Today, Feathered Quill reviewer Ellen Feld is talking with Kenneth Salzmann, the author of The Last Jazz Fan.
FQ: Tell our readers a little about yourself. Your background, your interests, and how this led to writing a book?
SALZMANN: I have been a writer—of one thing or another—for virtually my entire life, which at this point means for quite a few years. My first “published works” appeared when I was in the sixth and seventh grades in some trade magazines my father published, essentially rewritten press releases, as I recall. In the years since, more than 50 of them, I’ve never not written, for both professional and personal reasons. That includes everything from seemingly countless newspaper and magazine articles and columns to freelance assignments ranging from speeches, web and blog content, scriptwriting, press releases, ghostwriting, marketing materials, ads, and more.
During much of this time I have also been active in small press literary publishing and programming, both as a presenter of emerging and acclaimed writers and as a practicing poet myself. In that regard, The Last Jazz Fan and Other Poems is really a continuation of something I have always done and always valued.
FQ: Tell us a little about your book – a brief synopsis and what makes your book unique.
SALZMANN: I suppose that every book of poetry is unique, simply by virtue of the nature of the genre. Poetry is the distillation of experience (perhaps real, perhaps imagined) and an effort to burrow beneath its surface, and no two writers will live in the world or report their findings in quite the same way. The Last Jazz Fan and Other Poems is my most recent attempt at that, including primarily recent poems while also resurrecting some older ones that still resonate for me—and, I hope, for the reader.
It pleases me that the reviews of the book have been quite positive and that such notable writers as Marge Piercy—whose juried intensive poetry workshop I was fortunate to be a part of a few years ago—have praised it. She’s a famously tough critic, so it’s more than gratifying when she writes that “Salzmann is a rare poet who can draft excellent and moving poems” about a range of topics.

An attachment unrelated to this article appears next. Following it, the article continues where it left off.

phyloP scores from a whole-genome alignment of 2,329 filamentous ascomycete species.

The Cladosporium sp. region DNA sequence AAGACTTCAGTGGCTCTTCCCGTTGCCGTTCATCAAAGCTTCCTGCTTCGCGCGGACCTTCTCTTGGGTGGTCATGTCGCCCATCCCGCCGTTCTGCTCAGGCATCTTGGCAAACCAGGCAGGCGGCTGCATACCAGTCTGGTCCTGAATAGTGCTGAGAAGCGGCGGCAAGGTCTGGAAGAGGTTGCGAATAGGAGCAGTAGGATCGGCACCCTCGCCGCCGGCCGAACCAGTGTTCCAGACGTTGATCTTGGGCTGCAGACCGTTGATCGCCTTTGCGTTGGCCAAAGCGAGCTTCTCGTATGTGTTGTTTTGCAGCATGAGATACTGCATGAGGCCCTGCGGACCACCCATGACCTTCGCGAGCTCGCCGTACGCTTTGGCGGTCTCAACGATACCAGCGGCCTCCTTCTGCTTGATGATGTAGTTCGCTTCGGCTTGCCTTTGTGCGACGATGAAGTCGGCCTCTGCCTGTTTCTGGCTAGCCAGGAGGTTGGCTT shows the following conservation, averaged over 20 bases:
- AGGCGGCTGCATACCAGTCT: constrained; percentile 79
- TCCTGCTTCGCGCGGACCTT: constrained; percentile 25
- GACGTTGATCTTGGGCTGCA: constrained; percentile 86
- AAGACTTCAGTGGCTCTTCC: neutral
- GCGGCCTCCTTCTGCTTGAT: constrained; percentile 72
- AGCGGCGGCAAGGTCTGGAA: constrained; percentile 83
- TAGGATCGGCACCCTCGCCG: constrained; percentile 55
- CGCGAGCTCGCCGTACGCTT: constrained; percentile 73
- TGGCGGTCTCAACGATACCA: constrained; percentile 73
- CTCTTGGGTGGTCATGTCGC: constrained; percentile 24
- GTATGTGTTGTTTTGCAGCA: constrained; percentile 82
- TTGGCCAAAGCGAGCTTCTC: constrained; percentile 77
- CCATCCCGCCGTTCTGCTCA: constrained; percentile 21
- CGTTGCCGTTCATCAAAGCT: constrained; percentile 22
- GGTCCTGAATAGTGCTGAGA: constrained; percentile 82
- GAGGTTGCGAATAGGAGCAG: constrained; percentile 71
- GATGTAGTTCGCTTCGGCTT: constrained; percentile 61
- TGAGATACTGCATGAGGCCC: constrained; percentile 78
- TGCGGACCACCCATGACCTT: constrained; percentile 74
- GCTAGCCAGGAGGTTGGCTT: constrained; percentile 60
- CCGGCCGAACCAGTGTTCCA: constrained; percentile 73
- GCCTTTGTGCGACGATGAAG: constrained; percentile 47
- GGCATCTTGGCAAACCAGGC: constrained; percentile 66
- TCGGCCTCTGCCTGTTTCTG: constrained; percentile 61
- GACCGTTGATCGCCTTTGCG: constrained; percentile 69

FQ: Please give our readers a little insight into your writing process. Do you set aside a certain time each day to write, only write when the desire to write surfaces, or ...?
SALZMANN: I’ve seen the quote attributed to a number of different people (maybe it was the composer John Cage or maybe it was Pablo Picasso or maybe someone else), but someone said something like, “I only work when I am inspired, but fortunately I am inspired every day at 9:00 a.m.” Anyone who has written for a paycheck will appreciate the sentiment, I think.
Most of my work over the years has been for paying clients, but I find that even writing a poem requires the same sort of discipline. I may not write poetry as frequently as other pieces, but when I do I approach it as I would, say, a deadline article and turn myself over to the hard work of writing a poem good enough (I hope) to send out into the world.
FQ: Which do you find easier, starting a story, or writing the conclusion?
SALZMANN: This is another way in which, at least for me, writing a poem mirrors writing a conventional piece of prose. That is, I spend maybe an inordinate amount of time on the beginning, whether that means a line or image of a poem or the first sentence(s) of a newspaper article, what journalists refer to as the lead, generally written as “lede” to avoid confusion with the lead type that newspapers once used.